New York City-based choreographer Cameron McKinney, artistic director of Kizuna Dance, has been a summer guest artist in the School of Education’s Dance Department the past three weeks. Chosen for this residency by UW–Madison dance students, McKinney creates works that celebrate Japanese culture using contemporary, highly athletic movement and floorwork.
The residency will culminate on Friday, June 10, at noon, with a premiere of a new work created by McKinney on Dance Department students in the Margaret H’Doubler Performance Space in Lathrop Hall (1050 University Avenue).
McKinney, who started dancing in college, says that contemporary floorwork forms the physical core of his works, “creating hyperphysical emotional landscapes for dancers to explore emotional and conceptual ideas through movement.” His technique combines the grace of modern dance with the speed and fluidity of streetdance, capoeira, and house dance.
McKinney became fascinated with Japanese culture when he was 13 years old, after hearing Japanese music. He studied the Japanese language through high school, and he says what started as a hobby “soon became a lifelong passion.” McKinney has now been engaged in the study of Japanese language and culture for 17 years, and he will be conducting a performance residency with his company entirely in Japanese later this summer.
McKinney notes that his work does not use Japanese traditional dances or prescribe Japanese culture. Instead, he says, he uses aspects of Japanese language and culture — and his experiences within that culture as an African American man — as a “jumping off point” for his works.
McKinney’s company tagline is “Cultural Ambassadorship through the Performing Arts,” and he says he sees dance as a language that can connect cultures.
“Learn to speak another person’s language, and you’ve taken a step toward building a relationship with them,” he says. “Dance is the language of the world, of the bodies that each of us hold.”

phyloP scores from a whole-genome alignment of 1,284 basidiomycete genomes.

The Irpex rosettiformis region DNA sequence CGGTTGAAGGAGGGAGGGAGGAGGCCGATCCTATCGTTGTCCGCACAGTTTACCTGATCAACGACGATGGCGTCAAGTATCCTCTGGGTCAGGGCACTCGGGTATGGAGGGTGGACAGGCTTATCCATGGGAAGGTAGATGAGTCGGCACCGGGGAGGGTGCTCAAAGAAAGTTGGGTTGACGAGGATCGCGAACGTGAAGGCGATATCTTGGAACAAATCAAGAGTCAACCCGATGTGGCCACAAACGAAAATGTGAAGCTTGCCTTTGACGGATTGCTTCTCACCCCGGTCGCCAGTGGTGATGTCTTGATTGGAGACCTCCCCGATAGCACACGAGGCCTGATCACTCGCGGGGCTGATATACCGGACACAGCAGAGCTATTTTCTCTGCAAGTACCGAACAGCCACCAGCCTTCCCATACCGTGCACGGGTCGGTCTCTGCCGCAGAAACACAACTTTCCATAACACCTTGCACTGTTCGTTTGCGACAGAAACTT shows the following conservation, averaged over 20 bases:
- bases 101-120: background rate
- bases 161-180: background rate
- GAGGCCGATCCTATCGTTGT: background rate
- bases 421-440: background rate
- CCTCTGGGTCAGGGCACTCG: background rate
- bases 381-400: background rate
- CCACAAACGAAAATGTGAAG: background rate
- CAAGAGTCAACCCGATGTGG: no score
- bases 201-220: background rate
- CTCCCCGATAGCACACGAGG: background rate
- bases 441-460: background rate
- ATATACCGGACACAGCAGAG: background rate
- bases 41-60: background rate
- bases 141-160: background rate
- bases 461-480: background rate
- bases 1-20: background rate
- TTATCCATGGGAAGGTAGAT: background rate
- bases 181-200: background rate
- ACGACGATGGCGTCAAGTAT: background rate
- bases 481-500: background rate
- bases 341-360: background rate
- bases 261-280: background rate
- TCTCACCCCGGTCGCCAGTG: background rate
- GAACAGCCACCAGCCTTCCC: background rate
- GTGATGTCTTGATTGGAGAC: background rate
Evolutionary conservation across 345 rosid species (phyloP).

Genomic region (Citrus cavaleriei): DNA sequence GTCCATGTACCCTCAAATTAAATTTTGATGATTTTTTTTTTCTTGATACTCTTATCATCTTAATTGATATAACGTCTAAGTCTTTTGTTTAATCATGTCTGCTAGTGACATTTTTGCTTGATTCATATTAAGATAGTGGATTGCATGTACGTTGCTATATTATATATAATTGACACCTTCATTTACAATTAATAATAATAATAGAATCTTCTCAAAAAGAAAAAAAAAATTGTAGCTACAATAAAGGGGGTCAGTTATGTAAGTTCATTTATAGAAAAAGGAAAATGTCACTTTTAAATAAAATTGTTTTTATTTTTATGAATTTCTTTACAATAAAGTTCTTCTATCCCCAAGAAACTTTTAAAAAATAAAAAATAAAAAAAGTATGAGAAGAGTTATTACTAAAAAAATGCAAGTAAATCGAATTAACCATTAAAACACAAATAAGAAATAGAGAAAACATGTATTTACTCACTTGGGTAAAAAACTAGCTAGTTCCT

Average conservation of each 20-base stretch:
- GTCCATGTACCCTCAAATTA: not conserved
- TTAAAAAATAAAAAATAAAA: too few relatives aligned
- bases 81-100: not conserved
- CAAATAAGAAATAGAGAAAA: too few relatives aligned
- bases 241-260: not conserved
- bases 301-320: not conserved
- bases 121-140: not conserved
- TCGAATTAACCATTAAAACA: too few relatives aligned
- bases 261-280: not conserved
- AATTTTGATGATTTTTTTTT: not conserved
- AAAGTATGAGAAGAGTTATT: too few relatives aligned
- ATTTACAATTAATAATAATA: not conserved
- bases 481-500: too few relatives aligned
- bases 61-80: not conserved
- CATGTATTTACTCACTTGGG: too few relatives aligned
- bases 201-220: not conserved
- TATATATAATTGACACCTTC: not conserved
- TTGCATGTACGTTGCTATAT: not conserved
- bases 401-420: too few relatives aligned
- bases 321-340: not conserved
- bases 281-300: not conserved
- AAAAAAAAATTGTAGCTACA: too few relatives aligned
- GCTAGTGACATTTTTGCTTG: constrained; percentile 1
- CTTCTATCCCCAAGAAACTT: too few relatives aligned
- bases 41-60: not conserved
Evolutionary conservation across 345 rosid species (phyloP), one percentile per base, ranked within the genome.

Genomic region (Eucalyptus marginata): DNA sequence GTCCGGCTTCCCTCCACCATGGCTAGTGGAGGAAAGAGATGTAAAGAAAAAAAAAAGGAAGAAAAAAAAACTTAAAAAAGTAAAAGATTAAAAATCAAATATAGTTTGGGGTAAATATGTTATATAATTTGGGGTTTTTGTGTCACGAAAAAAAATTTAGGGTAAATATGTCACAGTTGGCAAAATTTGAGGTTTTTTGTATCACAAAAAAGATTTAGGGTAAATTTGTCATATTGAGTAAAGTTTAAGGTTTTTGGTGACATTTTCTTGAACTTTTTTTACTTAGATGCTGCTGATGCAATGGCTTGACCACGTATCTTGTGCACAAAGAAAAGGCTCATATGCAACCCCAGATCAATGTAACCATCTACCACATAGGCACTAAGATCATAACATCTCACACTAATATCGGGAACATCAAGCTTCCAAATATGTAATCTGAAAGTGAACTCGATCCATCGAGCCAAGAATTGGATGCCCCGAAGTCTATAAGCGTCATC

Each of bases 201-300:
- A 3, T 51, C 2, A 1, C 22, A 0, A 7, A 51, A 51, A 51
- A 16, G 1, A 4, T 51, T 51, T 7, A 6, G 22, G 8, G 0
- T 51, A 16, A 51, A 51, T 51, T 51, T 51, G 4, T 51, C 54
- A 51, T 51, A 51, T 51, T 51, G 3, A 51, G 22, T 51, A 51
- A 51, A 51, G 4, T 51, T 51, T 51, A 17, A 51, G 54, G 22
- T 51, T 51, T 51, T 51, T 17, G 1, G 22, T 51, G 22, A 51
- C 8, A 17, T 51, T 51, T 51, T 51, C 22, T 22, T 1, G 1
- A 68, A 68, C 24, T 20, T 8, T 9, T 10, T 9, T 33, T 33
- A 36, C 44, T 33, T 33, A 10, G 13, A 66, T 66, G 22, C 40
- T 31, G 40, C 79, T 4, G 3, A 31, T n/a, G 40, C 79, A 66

An immersive summer experience
McKinney has been teaching two Summer Term courses at UW–Madison, Contemporary Technique and Repertory. Students have dedicated about three hours every day Monday through Friday for three weeks to learning his technique.
“It’s been really interesting to just adapt and learn and be able to immerse ourselves in his style,” says Clare Weigert, a rising junior and dance major. “Cameron really uses the floor as an element way more than I have ever experienced here so far. And that’s a really crucial element.”
“I always like (learning from) guest artists because they bring a new perspective, and new movement and movement ideas,” Weigert adds.
Abbi Stickels, a rising senior and dance major, agrees: “It’s really cool to step into his world for three weeks and start to take on his vernacular and his ideas. Seeing what may be comfortable or what may be worth exploring further has been great. Seeing little milestones and seeing little things get easier for myself has been really rewarding as well.”
On Friday, June 10, at noon, the students will perform a brand new work that McKinney created with them in a public showing. McKinney says he chose to create a new work instead of setting past repertory in order to involve the students and their movement histories in the creative process.
“It’s important to me that the students have a voice in the process, alongside my movement language,” he says.
The event is free and open to the public in the Margaret H’Doubler Performance Space in Lathrop Hall, and will include a brief talkback with McKinney and the dancers following the performance.